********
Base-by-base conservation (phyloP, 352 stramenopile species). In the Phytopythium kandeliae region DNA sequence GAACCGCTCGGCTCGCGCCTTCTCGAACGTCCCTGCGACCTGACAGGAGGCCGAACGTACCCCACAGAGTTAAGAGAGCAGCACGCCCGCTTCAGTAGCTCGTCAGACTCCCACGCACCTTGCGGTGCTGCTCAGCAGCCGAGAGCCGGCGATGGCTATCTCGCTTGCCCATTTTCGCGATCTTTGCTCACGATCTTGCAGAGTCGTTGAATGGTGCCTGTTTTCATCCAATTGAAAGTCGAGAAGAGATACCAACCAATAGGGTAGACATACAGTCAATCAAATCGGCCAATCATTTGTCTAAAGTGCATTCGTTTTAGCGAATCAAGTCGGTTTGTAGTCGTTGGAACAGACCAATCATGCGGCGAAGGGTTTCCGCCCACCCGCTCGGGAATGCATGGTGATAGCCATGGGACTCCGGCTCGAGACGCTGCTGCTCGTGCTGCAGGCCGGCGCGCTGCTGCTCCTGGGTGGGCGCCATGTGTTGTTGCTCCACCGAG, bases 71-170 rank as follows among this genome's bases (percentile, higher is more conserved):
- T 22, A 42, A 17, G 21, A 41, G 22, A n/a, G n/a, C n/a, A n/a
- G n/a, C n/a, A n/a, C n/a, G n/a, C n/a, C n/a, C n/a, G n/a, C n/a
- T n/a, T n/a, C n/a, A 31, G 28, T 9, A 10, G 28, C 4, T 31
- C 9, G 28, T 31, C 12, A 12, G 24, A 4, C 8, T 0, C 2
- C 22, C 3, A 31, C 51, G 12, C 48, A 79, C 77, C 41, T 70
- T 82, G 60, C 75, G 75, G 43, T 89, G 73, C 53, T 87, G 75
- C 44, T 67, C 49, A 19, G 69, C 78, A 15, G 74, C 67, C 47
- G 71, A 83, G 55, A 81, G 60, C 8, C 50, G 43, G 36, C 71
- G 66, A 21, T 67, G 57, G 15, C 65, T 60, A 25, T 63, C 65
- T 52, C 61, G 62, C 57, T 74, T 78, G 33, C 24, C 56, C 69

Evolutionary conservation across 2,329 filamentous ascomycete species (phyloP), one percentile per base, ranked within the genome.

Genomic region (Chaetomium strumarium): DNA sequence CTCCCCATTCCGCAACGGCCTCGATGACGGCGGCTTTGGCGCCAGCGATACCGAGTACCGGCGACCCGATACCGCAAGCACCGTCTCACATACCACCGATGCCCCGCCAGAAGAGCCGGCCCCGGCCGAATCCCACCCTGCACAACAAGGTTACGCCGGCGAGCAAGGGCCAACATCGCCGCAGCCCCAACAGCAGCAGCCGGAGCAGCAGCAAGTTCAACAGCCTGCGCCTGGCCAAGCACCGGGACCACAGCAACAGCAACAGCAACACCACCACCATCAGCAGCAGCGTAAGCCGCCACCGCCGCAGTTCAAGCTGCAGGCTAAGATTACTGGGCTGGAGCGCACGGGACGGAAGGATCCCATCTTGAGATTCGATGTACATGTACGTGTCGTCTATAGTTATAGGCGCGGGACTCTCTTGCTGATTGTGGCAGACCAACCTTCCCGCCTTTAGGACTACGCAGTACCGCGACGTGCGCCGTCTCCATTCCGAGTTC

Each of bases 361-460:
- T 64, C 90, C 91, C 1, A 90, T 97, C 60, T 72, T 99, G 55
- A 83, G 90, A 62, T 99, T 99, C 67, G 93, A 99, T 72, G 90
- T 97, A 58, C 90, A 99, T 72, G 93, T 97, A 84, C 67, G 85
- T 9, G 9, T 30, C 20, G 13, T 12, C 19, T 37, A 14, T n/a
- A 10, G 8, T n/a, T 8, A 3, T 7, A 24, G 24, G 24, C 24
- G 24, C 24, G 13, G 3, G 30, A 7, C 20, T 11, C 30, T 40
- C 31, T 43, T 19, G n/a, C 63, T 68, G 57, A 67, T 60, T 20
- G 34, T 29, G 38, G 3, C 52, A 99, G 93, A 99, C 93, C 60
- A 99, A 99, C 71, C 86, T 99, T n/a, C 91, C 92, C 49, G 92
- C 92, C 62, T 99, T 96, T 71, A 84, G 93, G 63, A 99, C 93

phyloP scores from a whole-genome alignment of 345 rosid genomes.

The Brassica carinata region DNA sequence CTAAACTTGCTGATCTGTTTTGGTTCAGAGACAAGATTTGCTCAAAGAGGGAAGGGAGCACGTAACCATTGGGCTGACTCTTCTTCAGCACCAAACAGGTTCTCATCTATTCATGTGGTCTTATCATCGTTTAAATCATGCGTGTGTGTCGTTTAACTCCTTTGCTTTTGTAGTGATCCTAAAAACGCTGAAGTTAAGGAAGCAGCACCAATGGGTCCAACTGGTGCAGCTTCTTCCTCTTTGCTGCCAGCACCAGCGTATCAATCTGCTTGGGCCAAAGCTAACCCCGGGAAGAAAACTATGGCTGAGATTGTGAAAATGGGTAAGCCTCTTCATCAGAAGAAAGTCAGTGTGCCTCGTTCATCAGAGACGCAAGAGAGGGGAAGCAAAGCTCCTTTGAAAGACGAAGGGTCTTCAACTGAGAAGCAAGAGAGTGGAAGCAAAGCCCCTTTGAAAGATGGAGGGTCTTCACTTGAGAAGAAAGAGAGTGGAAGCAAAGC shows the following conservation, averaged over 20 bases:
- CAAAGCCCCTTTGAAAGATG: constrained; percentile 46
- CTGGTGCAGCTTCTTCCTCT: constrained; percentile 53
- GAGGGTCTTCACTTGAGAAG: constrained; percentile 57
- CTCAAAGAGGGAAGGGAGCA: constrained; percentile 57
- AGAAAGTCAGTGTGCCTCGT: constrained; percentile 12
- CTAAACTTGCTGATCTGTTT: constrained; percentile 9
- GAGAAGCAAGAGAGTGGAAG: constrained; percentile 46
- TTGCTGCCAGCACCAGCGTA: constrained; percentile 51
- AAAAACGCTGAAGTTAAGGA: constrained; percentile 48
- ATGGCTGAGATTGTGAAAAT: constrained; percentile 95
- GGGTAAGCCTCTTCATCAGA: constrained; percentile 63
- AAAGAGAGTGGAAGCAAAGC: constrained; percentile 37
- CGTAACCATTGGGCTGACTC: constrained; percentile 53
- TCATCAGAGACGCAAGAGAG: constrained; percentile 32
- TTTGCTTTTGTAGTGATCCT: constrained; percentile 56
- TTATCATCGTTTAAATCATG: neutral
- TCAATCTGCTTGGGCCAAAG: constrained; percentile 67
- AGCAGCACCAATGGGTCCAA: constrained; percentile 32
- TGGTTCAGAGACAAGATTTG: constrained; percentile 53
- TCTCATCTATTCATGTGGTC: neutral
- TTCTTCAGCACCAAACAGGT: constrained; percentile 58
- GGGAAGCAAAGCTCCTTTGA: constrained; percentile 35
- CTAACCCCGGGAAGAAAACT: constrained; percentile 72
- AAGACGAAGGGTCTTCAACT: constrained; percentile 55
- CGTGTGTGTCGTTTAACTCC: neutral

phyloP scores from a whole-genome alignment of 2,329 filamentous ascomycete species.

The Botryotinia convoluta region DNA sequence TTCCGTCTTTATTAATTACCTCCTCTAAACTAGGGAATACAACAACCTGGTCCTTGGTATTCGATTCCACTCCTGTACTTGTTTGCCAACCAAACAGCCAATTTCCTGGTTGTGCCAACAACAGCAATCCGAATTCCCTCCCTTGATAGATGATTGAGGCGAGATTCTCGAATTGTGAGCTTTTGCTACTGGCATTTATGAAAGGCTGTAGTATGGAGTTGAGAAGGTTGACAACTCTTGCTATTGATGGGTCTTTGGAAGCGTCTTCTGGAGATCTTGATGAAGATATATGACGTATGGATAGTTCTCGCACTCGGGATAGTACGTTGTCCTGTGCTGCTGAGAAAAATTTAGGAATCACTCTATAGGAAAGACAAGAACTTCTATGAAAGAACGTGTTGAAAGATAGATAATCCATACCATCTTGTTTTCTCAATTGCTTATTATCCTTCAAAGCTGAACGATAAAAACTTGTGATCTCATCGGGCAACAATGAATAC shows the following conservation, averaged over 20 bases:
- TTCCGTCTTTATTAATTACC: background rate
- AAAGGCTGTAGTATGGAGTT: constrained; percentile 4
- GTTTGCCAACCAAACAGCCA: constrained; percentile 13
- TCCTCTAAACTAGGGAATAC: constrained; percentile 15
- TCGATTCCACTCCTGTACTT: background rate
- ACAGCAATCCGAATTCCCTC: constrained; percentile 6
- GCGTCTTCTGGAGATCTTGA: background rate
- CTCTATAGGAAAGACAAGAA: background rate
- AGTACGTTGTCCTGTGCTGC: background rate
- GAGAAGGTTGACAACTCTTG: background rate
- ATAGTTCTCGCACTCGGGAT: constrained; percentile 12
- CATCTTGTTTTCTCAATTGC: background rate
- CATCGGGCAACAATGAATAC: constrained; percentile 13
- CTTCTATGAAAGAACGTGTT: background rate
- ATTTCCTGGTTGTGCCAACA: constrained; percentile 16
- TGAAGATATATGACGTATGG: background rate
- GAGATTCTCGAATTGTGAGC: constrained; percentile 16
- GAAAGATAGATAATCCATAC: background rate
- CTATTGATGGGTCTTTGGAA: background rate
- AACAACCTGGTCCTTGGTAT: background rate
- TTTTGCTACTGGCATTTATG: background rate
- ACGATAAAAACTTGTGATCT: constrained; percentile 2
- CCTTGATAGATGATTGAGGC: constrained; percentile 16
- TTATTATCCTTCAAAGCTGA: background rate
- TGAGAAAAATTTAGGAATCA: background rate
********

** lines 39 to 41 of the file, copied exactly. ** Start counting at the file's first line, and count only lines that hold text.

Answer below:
- CGTAACCATTGGGCTGACTC: constrained; percentile 53
- TCATCAGAGACGCAAGAGAG: constrained; percentile 32
- TTTGCTTTTGTAGTGATCCT: constrained; percentile 56